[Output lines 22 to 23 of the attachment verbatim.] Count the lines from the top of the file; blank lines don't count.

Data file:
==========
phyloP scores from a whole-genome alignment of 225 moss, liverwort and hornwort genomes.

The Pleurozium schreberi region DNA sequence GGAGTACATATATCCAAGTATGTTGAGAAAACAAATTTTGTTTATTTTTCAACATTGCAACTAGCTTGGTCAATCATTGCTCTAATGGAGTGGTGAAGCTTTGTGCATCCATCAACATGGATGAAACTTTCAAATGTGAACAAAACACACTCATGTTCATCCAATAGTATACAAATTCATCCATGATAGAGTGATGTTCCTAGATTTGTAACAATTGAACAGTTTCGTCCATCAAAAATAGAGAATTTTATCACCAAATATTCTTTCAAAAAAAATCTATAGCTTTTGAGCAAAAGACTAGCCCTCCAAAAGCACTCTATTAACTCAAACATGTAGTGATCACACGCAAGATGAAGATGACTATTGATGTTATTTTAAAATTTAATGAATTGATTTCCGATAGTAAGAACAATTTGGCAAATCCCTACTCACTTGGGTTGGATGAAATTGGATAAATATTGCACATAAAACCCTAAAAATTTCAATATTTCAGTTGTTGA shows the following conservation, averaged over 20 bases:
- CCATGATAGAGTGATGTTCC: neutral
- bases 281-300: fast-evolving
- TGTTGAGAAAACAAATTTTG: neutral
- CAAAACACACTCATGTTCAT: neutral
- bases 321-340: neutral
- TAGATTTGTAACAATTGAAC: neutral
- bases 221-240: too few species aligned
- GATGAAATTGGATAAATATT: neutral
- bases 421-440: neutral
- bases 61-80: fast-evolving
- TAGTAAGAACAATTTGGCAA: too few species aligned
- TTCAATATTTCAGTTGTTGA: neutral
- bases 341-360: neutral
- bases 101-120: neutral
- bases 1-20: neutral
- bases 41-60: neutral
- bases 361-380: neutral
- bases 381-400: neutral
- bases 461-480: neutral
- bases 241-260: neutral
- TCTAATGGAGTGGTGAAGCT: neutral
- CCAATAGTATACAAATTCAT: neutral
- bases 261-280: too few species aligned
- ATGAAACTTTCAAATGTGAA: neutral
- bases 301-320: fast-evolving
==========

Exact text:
- bases 241-260: neutral
- TCTAATGGAGTGGTGAAGCT: neutral